Jacobs Foundation Research Fellow

Siobhan Pattwell

University of Washington School of Medicine / Seattle Children’s Research Institute

Research focus
Despite significant leaps in the field of neurodevelopment, a deeper understanding of the molecular and genetic events implicated in normal and abnormal neural development remains to be explored. The current phase of Siobhan Pattwell’s research employs genetic mouse models to explore how variations of common neural receptors contribute to the development of particular cells and structures within the brain. Through exploring developmental, behavioral, and molecular aspects of both normal and aberrant neural plasticity, her research seeks to better understand the developing brain.

What have I achieved during my fellowship?
Throughout the duration of my fellowship period, I have grown as a scientist, colleague, and overall person.
With support of the Foundation, I have continued my ongoing work, started new research angles, and finalized projects in the Holland lab at Fred Hutchinson Cancer Research Center. My work remains focused on understanding genes important for normal and abnormal neurodevelopment. I have pioneered a novel line of research, created an antibody and taken it through the United States patent process, presented at multiple scientific meetings, contributed to a textbook chapter in collaboration with other Jacobs Foundation fellows, published and submitted multiple manuscripts, and secured a plethora of additional funding (both private and government/NIH). I have been able to vastly increase my already molecular skillset and have mastered molecular cloning/genetics as well as gained significant exposure to bioinformatic and computational projects. Fostered by the supportive and collaborative environment of the Foundation, I have also gained a long list of colleagues and friends whom I hope to continue working with for the duration of my career. The Foundation’s ability to choose research and social entrepreneurial fellows who get along so well speaks to the hard work and dedication of the selection committee and I have enjoyed learning about topics outside of my traditional neurodevelopmental scope (such as the impact of play or the importance of breastfeeding on a child’s ability to thrive or the more business-minded avenues taken by the Social Entrepreneur fellows) which has opened my eyes to new areas for collaboration and research.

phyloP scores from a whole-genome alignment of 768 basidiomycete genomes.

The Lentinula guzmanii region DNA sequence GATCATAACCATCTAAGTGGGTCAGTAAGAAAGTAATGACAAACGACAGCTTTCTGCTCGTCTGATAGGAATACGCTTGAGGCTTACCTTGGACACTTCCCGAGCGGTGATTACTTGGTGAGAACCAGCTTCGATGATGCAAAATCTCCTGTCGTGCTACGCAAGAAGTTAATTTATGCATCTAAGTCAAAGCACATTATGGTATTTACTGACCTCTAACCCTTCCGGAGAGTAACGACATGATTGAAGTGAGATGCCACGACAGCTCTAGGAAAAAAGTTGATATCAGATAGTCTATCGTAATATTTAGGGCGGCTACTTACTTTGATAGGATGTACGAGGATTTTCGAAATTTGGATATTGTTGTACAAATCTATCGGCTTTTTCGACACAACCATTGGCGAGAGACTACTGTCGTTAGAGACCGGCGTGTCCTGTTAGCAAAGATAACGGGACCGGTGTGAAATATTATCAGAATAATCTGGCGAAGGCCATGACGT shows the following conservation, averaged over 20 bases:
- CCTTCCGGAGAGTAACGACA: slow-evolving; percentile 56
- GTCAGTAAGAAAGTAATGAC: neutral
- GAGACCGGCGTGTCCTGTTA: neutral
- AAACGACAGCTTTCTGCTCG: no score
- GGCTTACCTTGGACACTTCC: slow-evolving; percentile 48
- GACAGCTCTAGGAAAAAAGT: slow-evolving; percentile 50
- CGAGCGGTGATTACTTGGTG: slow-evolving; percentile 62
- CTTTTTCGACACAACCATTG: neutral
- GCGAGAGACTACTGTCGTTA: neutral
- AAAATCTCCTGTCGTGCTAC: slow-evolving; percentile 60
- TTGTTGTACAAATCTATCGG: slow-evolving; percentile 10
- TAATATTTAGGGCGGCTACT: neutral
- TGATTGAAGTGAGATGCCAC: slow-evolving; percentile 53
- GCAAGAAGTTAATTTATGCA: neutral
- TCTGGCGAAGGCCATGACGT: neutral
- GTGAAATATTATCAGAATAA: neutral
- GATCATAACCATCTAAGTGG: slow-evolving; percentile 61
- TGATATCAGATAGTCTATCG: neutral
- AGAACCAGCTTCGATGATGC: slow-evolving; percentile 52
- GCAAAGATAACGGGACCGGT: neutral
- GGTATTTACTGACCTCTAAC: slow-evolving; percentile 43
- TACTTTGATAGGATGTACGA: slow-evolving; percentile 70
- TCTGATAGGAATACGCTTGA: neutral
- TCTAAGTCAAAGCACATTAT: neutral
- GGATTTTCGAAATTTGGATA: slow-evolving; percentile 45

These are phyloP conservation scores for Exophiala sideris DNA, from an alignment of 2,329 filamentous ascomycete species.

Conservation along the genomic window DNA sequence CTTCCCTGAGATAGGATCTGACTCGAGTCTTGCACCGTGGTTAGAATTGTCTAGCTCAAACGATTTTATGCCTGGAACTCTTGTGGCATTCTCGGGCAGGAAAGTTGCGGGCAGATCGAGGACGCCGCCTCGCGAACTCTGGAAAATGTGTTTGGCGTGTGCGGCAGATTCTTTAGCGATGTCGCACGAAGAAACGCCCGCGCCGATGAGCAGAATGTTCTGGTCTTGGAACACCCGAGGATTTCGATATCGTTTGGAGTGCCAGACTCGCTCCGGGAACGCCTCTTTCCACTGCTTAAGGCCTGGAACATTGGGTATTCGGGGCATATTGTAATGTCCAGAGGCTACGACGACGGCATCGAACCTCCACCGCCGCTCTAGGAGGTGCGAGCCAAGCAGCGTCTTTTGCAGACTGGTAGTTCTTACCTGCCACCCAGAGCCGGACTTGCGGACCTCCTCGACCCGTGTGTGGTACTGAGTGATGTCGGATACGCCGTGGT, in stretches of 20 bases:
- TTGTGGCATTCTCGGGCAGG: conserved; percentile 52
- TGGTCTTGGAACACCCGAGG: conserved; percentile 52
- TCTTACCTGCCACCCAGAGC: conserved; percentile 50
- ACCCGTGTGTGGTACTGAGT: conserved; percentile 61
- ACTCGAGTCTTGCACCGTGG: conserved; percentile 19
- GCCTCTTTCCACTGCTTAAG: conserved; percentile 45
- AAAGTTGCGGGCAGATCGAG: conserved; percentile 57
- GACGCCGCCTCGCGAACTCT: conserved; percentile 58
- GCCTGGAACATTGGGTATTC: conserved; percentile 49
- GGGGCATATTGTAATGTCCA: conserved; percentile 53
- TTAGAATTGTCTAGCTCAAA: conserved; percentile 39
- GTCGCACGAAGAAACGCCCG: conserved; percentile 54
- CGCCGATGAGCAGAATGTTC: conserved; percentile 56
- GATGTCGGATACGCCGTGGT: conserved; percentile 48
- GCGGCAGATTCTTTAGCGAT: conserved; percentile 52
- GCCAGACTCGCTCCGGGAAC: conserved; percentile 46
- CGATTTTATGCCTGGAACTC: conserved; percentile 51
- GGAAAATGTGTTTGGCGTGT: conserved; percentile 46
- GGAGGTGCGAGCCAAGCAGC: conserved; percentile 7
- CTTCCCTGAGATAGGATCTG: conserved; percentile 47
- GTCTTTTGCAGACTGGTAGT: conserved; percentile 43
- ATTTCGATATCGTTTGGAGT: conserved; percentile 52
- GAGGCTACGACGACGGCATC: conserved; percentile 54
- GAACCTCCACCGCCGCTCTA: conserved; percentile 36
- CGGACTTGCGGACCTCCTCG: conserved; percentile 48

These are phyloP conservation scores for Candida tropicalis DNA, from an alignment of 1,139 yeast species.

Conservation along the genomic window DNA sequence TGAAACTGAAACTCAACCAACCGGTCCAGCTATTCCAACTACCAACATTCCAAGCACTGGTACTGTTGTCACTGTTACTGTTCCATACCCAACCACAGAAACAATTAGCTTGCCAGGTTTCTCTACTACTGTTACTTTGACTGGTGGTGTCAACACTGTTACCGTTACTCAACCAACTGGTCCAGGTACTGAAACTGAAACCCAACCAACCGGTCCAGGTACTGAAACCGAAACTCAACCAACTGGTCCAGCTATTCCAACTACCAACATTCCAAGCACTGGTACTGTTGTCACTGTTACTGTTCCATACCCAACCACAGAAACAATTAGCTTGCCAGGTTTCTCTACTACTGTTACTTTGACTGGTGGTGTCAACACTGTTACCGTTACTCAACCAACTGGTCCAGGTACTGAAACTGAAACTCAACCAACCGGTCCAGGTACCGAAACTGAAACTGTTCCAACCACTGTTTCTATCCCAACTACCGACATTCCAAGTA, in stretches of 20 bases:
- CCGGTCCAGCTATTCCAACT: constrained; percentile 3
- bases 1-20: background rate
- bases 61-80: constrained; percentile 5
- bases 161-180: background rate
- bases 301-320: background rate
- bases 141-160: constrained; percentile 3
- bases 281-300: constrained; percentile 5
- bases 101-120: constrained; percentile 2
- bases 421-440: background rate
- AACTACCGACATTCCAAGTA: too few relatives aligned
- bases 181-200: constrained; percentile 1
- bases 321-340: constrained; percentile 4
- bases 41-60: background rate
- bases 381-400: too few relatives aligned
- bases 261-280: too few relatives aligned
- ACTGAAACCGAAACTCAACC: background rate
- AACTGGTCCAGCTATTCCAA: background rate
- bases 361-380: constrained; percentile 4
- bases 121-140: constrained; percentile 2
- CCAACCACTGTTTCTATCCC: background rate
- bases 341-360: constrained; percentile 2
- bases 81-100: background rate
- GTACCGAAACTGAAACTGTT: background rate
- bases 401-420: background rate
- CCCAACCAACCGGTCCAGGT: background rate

My plans for the future
The elegant and well-orchestrated molecular players responsible for normal development harbor the capacity for detrimental repercussions if mis-expressed at the wrong time, or in the wrong place. With a background in developmental and molecular neuroscience, along subsequent training in cancer biology and genetics, I have long been interested an organism’s capacity for change. Combining these distinct yet overlapping fields, my current and future research goals center around exploring both normative and aberrant developmental plasticity and better understanding the common links between these diverging processes. By exploring the role of a family of neurotrophins and their growth factor receptors in development, I hope to gain a better understanding of what makes certain conditions difficult to treat and often subsequently treatment resistant. I am particularly interested in how various neurotrophic and genetic factors can influence the development, survival, and behavior of various cell types within and outside the brain, in normal development and more importantly how these processes can be hijacked and lead to pathology within and outside the central nervous system. I am grateful to the Jacobs Foundation for the wide network of colleagues, collaborators, and friends throughout the US and abroad that I can call upon for advice, expertise, and guidance as I tackle future career challenges and innovative research questions